Later in the week I was hanging out with a few other friends when my friend (code name) Arrowsmith and I were discussing her late son.  Over an order of remembrance-y shots I asked how old her son would have been?  (Although he left as a toddler he would have been 15 now.)  As we talked about him she off-handedly mentioned how tricky it is now when strangers ask how many kids she has.  (She and her hubby are knee deep in raising two beautiful pre-schoolers [1 girl/1 boy].)   A perfectly normal question people ask other people, but when your answer is a story and not a concise number, and your story is every parent's nightmare scenario, it's a somewhat stressful query.   Not to mention, this is often some random ass stranger you'll never cross paths with again  --of course ya don't wanna lie, but who wants to detail your life story to a stranger?  I'd imagine most parents who have lost a child (of which when I look around at my circle of peeps, there are far too many) have found themselves struggling for the least explain-y explanation possible.  Arrowsmith then, super astutely, went on to say, "when you lose your husband or wife you're a widower/widow, but there isn't a word for when your child dies."  Slightly tipsy.  Mind.  Blown.

As I like to be 'part of the solution' I offer, Kidower.

  • kid·ow·er   /ˈkidō(ə)r/   (noun)  a parent who has lost a child to death

It's telling about our collective relationship with death that we have more words for cell phone picture takin' (selfie, delfie, ussie [yes.  I am embarrassed to know those words exist.] et al) than we have grief phrasing.   We're so uninterested in dealing with death we refuse to create the vernacular for it.  (Stomps stubborn foot)   It's no wonder so many get so mired down in its aftermath.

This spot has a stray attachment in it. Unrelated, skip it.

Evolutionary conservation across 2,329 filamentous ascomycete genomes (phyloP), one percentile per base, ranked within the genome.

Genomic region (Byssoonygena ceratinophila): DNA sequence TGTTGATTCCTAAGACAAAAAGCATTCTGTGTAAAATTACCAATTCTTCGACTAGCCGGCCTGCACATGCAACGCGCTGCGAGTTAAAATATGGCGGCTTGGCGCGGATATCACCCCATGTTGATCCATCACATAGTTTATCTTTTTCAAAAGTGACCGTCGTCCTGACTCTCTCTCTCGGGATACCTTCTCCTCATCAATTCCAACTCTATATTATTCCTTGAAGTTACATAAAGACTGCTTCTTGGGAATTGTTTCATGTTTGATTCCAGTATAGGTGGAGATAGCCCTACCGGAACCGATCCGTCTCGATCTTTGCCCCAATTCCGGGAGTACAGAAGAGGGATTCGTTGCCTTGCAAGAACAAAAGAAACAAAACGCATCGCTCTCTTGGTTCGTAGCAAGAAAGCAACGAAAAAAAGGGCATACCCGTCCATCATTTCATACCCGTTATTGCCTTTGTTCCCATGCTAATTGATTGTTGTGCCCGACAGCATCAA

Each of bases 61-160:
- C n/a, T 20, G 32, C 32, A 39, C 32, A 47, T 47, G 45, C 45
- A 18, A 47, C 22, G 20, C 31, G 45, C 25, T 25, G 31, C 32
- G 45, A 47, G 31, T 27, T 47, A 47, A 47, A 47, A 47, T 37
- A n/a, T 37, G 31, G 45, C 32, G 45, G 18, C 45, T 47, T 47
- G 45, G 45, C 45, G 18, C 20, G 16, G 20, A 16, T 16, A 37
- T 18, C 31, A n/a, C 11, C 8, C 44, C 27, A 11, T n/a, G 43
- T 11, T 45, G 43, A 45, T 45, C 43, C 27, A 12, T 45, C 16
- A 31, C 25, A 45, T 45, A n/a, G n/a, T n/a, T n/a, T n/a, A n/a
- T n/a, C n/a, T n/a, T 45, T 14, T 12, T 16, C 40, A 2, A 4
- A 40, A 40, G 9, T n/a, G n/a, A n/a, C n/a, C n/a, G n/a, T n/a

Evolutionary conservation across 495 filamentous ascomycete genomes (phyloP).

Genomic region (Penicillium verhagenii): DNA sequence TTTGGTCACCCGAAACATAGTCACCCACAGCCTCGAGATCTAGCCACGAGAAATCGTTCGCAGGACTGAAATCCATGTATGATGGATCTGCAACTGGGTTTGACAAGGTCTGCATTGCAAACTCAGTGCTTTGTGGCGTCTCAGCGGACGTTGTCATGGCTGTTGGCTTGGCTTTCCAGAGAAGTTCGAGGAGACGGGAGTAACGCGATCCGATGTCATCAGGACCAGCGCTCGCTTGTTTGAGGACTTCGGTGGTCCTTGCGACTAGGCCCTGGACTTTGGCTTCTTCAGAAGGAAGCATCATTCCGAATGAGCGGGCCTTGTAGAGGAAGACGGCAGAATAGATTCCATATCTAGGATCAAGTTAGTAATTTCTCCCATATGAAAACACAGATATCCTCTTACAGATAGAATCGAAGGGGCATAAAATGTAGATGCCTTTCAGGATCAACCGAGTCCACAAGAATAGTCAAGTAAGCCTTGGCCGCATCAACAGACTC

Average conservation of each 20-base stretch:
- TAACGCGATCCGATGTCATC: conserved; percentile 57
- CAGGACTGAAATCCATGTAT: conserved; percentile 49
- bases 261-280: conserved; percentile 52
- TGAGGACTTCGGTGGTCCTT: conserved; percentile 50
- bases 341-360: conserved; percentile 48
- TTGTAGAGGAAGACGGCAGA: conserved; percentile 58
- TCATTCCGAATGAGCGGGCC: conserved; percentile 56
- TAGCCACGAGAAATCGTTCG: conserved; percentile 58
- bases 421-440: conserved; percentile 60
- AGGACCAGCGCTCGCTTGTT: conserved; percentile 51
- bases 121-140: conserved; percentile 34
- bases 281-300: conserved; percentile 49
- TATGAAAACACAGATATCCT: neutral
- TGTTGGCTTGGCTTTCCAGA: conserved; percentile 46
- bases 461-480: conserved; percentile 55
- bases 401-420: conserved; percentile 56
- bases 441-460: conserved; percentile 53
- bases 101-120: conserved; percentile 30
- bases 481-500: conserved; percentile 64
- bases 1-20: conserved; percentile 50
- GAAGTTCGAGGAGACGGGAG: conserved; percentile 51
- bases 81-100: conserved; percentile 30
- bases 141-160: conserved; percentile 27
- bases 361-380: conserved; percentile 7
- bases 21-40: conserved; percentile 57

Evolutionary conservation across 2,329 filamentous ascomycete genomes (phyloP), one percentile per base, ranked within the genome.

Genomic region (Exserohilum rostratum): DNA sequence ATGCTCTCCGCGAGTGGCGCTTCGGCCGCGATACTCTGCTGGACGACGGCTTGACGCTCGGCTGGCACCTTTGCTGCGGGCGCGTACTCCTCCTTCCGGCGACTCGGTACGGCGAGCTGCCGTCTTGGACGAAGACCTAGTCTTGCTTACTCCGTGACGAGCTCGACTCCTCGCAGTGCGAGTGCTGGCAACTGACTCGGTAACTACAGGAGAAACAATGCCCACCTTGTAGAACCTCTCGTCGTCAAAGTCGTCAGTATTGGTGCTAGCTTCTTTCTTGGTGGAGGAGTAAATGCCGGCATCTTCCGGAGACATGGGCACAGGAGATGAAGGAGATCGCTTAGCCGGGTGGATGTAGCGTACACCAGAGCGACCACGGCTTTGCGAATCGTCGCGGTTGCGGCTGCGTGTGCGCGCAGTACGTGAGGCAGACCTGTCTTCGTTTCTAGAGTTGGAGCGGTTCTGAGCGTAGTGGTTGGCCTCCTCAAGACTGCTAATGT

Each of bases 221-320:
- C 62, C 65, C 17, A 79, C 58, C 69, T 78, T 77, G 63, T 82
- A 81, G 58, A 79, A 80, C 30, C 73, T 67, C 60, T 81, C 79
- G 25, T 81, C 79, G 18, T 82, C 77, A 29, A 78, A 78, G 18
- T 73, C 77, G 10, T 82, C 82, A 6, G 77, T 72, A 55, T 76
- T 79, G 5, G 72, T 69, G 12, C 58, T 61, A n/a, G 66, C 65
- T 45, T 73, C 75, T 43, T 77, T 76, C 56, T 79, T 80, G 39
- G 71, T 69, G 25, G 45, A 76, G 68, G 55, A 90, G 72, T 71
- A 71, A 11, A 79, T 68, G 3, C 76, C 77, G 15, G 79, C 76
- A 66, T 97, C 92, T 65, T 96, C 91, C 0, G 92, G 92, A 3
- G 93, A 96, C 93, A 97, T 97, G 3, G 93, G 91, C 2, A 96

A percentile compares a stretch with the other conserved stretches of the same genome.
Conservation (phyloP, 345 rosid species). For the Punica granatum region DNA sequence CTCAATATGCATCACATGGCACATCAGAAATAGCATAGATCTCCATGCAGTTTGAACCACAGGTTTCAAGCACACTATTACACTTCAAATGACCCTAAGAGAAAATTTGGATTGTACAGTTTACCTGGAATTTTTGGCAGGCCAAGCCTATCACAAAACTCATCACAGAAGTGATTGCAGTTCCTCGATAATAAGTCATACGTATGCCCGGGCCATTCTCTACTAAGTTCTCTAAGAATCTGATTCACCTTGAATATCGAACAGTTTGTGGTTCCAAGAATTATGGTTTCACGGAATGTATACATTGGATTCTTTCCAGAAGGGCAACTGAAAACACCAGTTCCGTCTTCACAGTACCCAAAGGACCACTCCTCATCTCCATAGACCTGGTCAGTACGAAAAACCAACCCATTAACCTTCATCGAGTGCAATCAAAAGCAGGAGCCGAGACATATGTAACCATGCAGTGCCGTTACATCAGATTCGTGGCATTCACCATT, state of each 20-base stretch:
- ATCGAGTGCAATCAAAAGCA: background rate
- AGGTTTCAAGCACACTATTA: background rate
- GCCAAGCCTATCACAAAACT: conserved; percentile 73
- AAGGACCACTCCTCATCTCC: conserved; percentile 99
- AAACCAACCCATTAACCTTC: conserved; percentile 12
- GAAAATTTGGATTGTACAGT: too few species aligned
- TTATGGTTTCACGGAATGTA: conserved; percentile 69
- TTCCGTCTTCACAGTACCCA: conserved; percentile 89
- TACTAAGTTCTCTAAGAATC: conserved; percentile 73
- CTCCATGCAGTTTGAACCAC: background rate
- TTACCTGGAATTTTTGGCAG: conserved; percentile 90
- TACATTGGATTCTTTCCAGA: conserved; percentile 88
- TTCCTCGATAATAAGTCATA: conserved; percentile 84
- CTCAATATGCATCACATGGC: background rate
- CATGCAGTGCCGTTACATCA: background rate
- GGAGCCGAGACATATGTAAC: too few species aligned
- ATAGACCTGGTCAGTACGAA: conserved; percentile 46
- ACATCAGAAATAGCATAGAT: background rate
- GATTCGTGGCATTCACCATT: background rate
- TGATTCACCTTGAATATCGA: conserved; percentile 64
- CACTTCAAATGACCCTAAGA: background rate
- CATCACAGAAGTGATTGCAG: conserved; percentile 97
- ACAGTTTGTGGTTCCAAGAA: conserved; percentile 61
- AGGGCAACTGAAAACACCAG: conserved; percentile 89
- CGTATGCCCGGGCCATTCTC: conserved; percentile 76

Greif is dicey enough to navigate.  (Both on the first-hand-going-through-it and the trying-to-support-someone-going-through-it side.)   The lack of language we have for it doesn't lend itself to making it any easier.  Or saying the right thing.  

"Everybody knows how to talk ya through working a smartphone.  Nobody knows how to discuss death.  Oh.  Ok."


Tuesday, August 11, 2015

~ Things That Aren't For $800 (Accidental Shootings)

When two vehicles collide it's called a crash.  It used to be called an accident.  Obviously, 'accident' denotes something unexpected or unavoidable.  ...Which is exactly why law enforcement is now classifying automotive crash-boom-bangs as accurately crashes.  Most collisions are avoidable by, ya know, paying fucking attention and following rules of the road.  Hence, not accidents.

The usage of the word accident is disingenuous in a scenario where, for instance, if a driver had kept assured clear distance a crash could have been avoided.  Equally as disingenuous is when 'accident' is used to describe tragic child involved shootings...

I'm sure there are accidental shootings.

I can't recall the last time I heard of one. 

But people attributing accidental to situations that Stevie Wonder coulda seen comin'?  Well, that happens alllllllll the damn time... 

HAYDEN, Idaho—A toddler shot and killed a Walmart shopper Tuesday morning in what deputies described as an "accident."